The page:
Glenn Gaesser, chairman of the scientific advisory board of the Grain Foods Foundation
Glenn Gaesser, chairman of the scientific advisory board of the Grain Foods Foundation, describes what was achieved by the Dietary Guidelines and what remains to be done.

TEMPE, ARIZ. — Successes for the grain-based foods industry evident in the details of the Dietary Guidelines 2015-2020 should be a source of pride, said Glenn Gaesser, chairman of the scientific advisory board of the Grain Foods Foundation. Dr. Gaesser, who is professor of exercise science and health promotion and director of the Healthy Lifestyles Research Center at Arizona State University, said the outcome should embolden the industry to pursue a fully positive public perception of grain-based foods.

The guidelines were made public Jan. 7, issued by the U.S. Department of Agriculture and the U.S. Department of Health and Human Services.

Retained in the guidelines were recommendations from the 2010 guidelines calling for consumption of six servings of grains per day with at least half coming from whole grains. The “Grain Chain,” a grains industry coalition had sought the retention of this guidance.

“That was a big win and was somewhat surprising,” Mr. Gaesser said. “Language in the advisory committee report earlier this year about what they referred to as refined grains was pretty harsh — that intake of refined grains and added sugars should be limited.”

Dr. Gaesser also was pleased by language in the report that helped distinguish between the derogatory term “refined grains” and the more descriptive term “enriched grains.”

In a six-page letter sent in May to representatives of the U.S.D.A. and H.H.S., the grain chain urged “use (of) the term ‘enriched grains’ when referring to refined grains, since more than 95% of the refined grains in the U.S. are enriched and fortified.”

The 2015-2020 Guidelines include the following passage:

 Most refined grains are enriched, a process that adds back iron and four B vitamins (thiamin, riboflavin, niacin, and folic acid). Because of this process, the term “enriched grains” is often used to describe these refined grains.

 “That was good news,” Dr. Gaesser said last week. “We submitted good evidence-based documentation, supported by the scientific literature as part of what was sought. I can’t imagine any other input was submitted about enriched grains other than from the grain chain. Enrichment/fortification makes these products a good dietary choice.”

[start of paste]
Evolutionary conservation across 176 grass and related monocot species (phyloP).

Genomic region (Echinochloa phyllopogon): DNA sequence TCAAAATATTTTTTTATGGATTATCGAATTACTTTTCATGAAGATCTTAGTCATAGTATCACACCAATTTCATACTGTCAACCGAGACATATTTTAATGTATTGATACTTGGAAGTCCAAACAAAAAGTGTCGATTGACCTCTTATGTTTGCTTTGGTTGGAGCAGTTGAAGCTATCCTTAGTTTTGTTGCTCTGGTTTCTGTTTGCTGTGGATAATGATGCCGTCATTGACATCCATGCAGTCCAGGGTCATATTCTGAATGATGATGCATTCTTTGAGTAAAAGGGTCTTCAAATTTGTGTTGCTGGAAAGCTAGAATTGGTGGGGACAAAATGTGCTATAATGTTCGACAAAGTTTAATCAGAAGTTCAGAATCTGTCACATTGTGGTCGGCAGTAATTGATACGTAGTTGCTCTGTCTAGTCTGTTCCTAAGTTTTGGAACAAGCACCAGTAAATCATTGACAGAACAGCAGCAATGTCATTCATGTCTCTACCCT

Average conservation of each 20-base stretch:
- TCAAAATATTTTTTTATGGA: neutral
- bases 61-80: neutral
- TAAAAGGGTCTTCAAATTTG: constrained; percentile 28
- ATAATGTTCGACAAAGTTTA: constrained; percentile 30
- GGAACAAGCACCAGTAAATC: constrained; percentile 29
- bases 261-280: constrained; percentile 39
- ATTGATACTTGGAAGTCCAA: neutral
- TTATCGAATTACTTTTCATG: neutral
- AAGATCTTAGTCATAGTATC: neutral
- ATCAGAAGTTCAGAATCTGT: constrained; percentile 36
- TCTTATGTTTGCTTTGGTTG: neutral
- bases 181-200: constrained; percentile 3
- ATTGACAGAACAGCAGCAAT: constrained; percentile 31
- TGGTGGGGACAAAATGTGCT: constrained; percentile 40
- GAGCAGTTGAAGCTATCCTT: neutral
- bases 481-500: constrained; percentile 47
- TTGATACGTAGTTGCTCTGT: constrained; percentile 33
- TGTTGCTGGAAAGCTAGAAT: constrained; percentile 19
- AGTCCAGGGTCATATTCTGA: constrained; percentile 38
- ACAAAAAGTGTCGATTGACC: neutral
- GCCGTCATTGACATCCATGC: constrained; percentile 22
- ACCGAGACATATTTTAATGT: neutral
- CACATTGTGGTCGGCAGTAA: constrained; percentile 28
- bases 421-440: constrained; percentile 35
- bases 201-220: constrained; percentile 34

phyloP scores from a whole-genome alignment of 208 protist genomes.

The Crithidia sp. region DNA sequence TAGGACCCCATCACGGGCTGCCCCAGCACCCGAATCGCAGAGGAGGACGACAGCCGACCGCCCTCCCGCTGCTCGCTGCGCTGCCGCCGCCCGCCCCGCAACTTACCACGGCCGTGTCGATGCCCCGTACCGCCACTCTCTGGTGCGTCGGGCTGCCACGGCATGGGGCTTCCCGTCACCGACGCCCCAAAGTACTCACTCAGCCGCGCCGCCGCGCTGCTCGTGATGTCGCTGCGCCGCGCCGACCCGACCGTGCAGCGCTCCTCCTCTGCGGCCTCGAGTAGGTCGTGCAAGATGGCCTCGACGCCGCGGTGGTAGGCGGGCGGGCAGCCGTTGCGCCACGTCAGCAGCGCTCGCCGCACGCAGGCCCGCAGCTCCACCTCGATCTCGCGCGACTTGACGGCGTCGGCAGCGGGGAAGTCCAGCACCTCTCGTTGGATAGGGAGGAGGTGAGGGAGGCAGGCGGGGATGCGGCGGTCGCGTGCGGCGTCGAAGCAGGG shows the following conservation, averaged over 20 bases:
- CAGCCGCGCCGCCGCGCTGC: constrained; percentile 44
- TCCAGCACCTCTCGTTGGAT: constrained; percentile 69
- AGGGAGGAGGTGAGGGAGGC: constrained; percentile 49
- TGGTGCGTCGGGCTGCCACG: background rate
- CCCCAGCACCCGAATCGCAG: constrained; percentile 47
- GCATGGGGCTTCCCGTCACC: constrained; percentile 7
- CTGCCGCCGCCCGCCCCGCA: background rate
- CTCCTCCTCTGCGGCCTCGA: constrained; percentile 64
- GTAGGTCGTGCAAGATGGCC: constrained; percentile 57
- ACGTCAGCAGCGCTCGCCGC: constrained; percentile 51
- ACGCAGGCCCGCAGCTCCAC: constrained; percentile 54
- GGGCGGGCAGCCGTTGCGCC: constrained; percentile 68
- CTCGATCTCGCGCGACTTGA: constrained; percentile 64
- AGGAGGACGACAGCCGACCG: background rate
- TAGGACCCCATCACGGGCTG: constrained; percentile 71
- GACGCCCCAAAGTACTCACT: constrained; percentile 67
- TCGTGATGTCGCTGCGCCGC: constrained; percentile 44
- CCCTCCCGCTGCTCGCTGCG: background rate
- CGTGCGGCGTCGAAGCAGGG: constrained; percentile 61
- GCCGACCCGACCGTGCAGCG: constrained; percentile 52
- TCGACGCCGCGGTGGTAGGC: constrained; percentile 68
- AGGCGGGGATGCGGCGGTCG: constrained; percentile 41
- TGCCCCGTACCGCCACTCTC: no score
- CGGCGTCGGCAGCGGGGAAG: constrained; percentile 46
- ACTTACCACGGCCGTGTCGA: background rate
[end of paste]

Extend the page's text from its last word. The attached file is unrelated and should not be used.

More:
Despite the progress represented in the 2015-2020 guidelines, Dr. Gaesser said perceptions of grain-based foods remain far from optimal.

“The vast majority of Americans still have a negative view of anything refined,” he said.

The news media widely refers to white flour as empty calories, and refined grains are lumped into the same basket as added sugars, a food to be avoided, he said.

“I don’t think the grain foods industry should feel complacent,” he said. “This is going to be a continuing battle. There is a lot of negativity about carbs in general.”

Growing attention to different versions of the paleo diet has been fueling anti-carb sentiment most recently, Dr. Gaesser said.

Another reason for concern as the publication of the guidelines approached was the presence on the Dietary Guidelines Advisory Committee of Frank Hu, a professor of nutrition and epidemiology at the Harvard T.H. Chan School of Public Health. Dr. Hu for many years has worked closely with Professor Walter Willett at the Chan school, a longtime critic of enriched grains.

“He (Dr. Hu) is so forceful, and virtually everything he has written about grains has been negative,” Dr. Gaesser said. “I can only guess what he was trying to get the committee to do.”

Of particular concern was what Dr. Gaesser said was a history by Dr. Hu of selectively citing epidemiological data that supports his views while neglecting other papers equally powerful in depth and breadth of findings and reputation of journal.

“The 2015 D.G.A.C. report cited a 2014 meta-analysis in the Journal of Human Nutrition and Dietetics that indicated a positive relationship between refined (enriched) grain intake and risk of type 2 diabetes,” the grain chain said in its comments about the report. “However, refined grains were not analyzed separately, but only as part of a dietary pattern. Surprisingly, the 2015 D.G.A.C. report did not cite a 2013 meta-analysis published in the European Journal of Epidemiology that showed no relationship between refined (enriched) grain intake and diabetes risk.”

Dr. Gaesser explained, “I understand they can’t cite everything. Other papers would have generated a different conclusion. The bulk of evidence just isn’t there to limit refined grains as recommended.”

Disappointing to bakers in the guidelines was the decision to recommend that sugar account for no more than 10% of daily caloric intake as well a recommendation about sodium.

“The science just is not strong when you look at added sugars and sugar in general, including HFCS,” Dr. Gaesser said. “There are a number of systematic reviews, and the evidence just is not there. We made comments about those last spring, but they just neglected those. Added sugars are an easy target. With refined grains, there is the case of the added value of enrichment. You just don’t have that with sugar.”